emissions carbon tax pollution externalities

A Tax Everyone Can Love?
gas tax

Can We Quit Burning Carbon Now?

A federal carbon tax would apply to more than just gasoline. It would be levied on any fuel that produces carbon dioxide emissions. Once we get used to the idea, taxing carbon makes sense. Pay for what you take, not what you make. This 2013 excerpt is from the Los Angeles Times , Apr 21.

by Doyle McManus

So here's another good bipartisan idea that the tax committees should consider: a new federal tax on emissions — more frequently called a carbon tax.

America consumes the equivalent of about 48 barrels of oil per person per year; Germany, with the healthiest economy in Europe, consumes just 26.

Economists call the hidden costs of energy consumption — the prices of climate change, pollution, and national security — "externalities." They're real costs, but they're not included in the price of the gasoline you put in your car or the electricity you use at home.

Even the federal gasoline tax that's now levied doesn't come anywhere near covering its purpose of paying for highways. The gas tax has been stuck at about 18 cents a gallon since 1993; if it had risen with inflation over those 20 years, it would be about 30 cents.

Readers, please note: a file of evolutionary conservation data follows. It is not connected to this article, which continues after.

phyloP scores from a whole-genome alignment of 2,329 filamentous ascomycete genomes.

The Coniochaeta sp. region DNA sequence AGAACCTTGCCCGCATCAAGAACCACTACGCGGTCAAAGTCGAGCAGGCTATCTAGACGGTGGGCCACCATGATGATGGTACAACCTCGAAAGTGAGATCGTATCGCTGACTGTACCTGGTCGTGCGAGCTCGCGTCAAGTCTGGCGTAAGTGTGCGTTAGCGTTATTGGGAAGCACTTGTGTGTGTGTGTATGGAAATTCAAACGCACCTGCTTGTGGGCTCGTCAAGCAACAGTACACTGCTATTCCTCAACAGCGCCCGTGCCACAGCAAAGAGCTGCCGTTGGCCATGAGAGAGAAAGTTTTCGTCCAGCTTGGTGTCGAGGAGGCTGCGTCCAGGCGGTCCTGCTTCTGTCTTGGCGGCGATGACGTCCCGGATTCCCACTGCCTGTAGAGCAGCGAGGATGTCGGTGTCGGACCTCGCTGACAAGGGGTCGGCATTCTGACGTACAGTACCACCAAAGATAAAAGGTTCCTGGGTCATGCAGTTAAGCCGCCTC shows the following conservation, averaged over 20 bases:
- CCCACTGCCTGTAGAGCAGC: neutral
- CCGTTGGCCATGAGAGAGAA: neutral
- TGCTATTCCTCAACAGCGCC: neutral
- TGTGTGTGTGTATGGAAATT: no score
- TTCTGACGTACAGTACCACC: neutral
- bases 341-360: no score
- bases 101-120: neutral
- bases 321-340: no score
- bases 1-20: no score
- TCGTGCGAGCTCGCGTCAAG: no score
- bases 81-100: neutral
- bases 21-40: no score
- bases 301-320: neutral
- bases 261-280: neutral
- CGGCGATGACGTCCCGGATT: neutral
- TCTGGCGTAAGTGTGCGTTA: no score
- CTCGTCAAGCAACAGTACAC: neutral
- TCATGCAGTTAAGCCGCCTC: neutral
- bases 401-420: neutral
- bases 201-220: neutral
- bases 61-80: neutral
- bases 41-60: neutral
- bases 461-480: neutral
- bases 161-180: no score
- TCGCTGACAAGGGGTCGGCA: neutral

A federal carbon tax, though, would apply to more than just gasoline. It would be levied on any fuel that produces carbon dioxide emissions. That means it would fall heavily on coal, less heavily on oil and only lightly on natural gas. It would make energy efficiency more valuable and alternative energy (like wind power) more competitive.

Most or all of the money that's collected can be returned to consumers — in the form of lower tax rates, tax rebates, or other measures to ease the pain.

If it were part of a "revenue neutral" deal, in which all the taxes that came in were returned to the taxpayers some other way, it wouldn't cost a nickel. If it were part of a revenue-raising deal, in which some of the taxes didn't come back, it could help cut the federal deficit and reduce the national debt.

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JJS: If you pollute, you should pay. If you deplete, you should pay. If you exclude others from a part of nature -- as from the land you own -- you should pay. “Pay for what you take, not what you make.” You should not have to pay taxes for earning, purchasing, or owning buildings. So what’s called for is a total shift from taxing efforts to charging occupiers. The other big necessary shift is from letting politicians spend public revenue to letting citizens spend it, by paying them a dividend from all these recovered “rents” (in econo-speak) paid by people using, abusing, and claiming parts of the natural world.


Editor Jeffery J. Smith runs the Forum on Geonomics and helped prepare a course for the UN on geonomics. To take the “Land Rights” course, click here .

Also see:

Smart Taxes Can Help Align Economies & Ecosystem

Salt, CO, & Jobs Harm While MJ Can Help

Humans Did It Once, Can They Do It Again?

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